Tiger Woods didn’t have to sound convincing before his infamous crash into his neighbor’s yard.
If Woods were seven shots behind with two rounds to go in a major championship and said he felt good about his position, you wondered when players would start getting out of his way.
You knew such confidence would sound delusional coming out of most any other player’s mouth except his.
That’s the invincible nature that surrounded Woods when he came from seven shots back with seven holes to go to win the AT&T Pebble Beach National Pro-Am a decade ago. It’s the overpowering aura he possessed a few months later when he won the U.S. Open here by 15 shots.
“I’m right there,” Woods said after shooting a 1-over-par 72 Friday to get himself in the middle of the pack. “I’m right there in the championship. I just need to make a few more birdies, a few more putts on the weekend, and I’ll be right there.”
The words aren’t convincing now. They rang awkwardly after a round where Woods flirted a lot closer to missing the cut than contending.
The low 60 scores and ties and anyone within 10 shots of the lead make the cut in a U.S. Open.
Through 15 holes Friday, Woods was tied for 72nd and nine shots off the lead.
Back at Doral before Woods made his comeback from the sex scandal, Graeme McDowell said players were curious whether Woods would return without his aura of invincibility.
“There’s no doubt we’re wondering about that,” McDowell said back then. “If he doesn’t come back and win quick, there’s no doubt his force field’s gone a little bit. All of a sudden, he’s more human.”
McDowell just so happens to be leading this U.S. Open at the halfway mark.
You don’t get the feeling he’s looking over his shoulder to see where Woods is lurking.
You don’t get the feeling anyone is.
In fact, after the first round, you wondered if Jack Nicklaus would have discounted Woods as a player he had to beat this week if Nicklaus were in his prime now. That’s relevant because Nicklaus said whenever he heard a player complaining about conditions at major championship venues, he crossed them off his list of guys he thought could challenge him. Woods complaining about Pebble Beach’s greens “being awful” in the first round would have gotten him scratched.
Maybe that’s a mistake, though.
Ernie Els thinks so.
Or at least Els said as much when asked if he could discount Woods because of his uncertain form.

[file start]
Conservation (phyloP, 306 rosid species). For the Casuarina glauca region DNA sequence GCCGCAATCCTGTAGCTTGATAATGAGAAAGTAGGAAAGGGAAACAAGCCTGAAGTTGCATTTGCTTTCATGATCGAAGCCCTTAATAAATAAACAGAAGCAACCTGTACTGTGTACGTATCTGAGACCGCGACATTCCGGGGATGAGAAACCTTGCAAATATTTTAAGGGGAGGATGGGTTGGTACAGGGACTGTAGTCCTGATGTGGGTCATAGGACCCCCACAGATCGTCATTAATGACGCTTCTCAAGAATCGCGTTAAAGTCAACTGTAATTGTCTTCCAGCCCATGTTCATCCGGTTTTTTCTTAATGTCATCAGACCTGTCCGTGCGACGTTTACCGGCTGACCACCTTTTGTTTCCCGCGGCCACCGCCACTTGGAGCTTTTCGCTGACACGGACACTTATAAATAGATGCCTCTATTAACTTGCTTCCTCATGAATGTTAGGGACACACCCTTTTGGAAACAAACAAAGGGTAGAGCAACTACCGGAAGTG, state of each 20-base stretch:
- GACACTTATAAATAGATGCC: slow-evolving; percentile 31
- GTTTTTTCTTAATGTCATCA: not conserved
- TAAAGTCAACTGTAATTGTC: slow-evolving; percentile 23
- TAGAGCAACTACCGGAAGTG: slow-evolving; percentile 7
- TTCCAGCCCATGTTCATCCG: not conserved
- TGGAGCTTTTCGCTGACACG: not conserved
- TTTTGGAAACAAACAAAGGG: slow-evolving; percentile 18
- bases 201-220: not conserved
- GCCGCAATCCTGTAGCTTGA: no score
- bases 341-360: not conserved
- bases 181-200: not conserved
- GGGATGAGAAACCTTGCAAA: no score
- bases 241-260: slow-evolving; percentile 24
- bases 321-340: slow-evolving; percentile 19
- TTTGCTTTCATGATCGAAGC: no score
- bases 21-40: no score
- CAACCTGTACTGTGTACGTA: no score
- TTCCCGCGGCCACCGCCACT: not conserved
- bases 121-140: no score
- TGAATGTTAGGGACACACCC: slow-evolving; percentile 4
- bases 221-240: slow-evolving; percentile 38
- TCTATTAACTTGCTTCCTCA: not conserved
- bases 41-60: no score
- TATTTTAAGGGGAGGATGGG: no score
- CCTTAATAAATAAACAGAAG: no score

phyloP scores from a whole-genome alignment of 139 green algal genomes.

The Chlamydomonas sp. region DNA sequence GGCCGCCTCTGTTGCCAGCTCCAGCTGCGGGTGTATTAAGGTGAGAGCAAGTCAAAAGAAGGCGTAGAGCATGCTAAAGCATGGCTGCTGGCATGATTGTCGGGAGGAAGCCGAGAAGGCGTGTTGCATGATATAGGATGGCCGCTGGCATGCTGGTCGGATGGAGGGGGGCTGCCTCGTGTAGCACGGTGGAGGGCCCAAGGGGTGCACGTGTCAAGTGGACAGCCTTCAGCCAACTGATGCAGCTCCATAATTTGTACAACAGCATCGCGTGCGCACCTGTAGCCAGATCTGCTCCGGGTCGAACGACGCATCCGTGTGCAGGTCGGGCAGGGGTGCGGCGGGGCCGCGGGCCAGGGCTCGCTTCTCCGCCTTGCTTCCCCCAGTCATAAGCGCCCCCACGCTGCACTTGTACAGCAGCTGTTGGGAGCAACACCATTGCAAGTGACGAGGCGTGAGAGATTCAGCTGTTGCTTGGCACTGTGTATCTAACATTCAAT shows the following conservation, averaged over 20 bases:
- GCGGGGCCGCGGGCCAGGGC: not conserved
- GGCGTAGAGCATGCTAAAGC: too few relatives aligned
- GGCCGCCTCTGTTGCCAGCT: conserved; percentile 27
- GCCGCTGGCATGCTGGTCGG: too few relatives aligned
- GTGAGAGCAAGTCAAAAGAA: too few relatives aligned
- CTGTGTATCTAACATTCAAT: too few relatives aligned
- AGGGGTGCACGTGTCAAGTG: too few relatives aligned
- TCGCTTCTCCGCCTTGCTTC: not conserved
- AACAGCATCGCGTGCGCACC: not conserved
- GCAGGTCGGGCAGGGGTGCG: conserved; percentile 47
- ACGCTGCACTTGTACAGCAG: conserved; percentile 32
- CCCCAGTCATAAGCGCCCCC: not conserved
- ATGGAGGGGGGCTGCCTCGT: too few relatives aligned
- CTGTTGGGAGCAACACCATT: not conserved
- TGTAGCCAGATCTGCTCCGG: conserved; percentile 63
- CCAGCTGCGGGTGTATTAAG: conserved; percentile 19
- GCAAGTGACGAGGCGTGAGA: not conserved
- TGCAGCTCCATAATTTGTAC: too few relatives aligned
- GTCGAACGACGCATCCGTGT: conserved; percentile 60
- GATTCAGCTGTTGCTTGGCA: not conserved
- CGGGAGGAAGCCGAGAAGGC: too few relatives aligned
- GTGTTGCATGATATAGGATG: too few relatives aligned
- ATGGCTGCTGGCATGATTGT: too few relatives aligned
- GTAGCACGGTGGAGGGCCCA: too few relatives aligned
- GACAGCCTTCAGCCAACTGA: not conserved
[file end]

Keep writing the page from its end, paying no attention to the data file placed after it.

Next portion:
“No, you can’t,” said Els, who played the first two rounds beside Woods. “A guy that's won 14 majors, he's got a lot of game. I think he's very close. I haven't played with him in about a year. I think his ball striking was pretty good the last two days. His short game is pretty sharp. He just didn't make enough putts. He's skimming the hole. Nothing looks out of the ordinary. He looks pretty sharp. I think it's only a matter of time before he starts getting in his strike.”
As straight a shooter as Els is, he didn’t sound all that convincing either.
That’s because the words don’t match what we’re seeing yet.
Woods may be here this week, but his invincible nature didn’t make the trip.
His once overpowering aura is switched off.
It will remain off until Woods starts firing lightning bolts again.
That’s the cut-throat nature of this bewildering game, where players who are No. 1 in the world and major championship winners can lose their powers almost overnight. David Duval’s mojo left him in a hurry. Seve Ballesteros lost it quickly, too. As did Ian Baker-Finch. Ralph Guhldahl was dominant as an early contemporary of Byron Nelson, Ben Hogan and Sam Snead era and lost it in a flash.
Woods may not have lost his magic. He may be on the verge of another merciless tear brought on by a simple fix that regularly sends the ball where he’s looking again. That seems more likely than believing Woods has lost his gift forever. If his putting left him all at once, that’s a different story, but his stroke seems true.
Still, there are just enough examples of mystifying disappearances of power through golf’s history to make you wonder.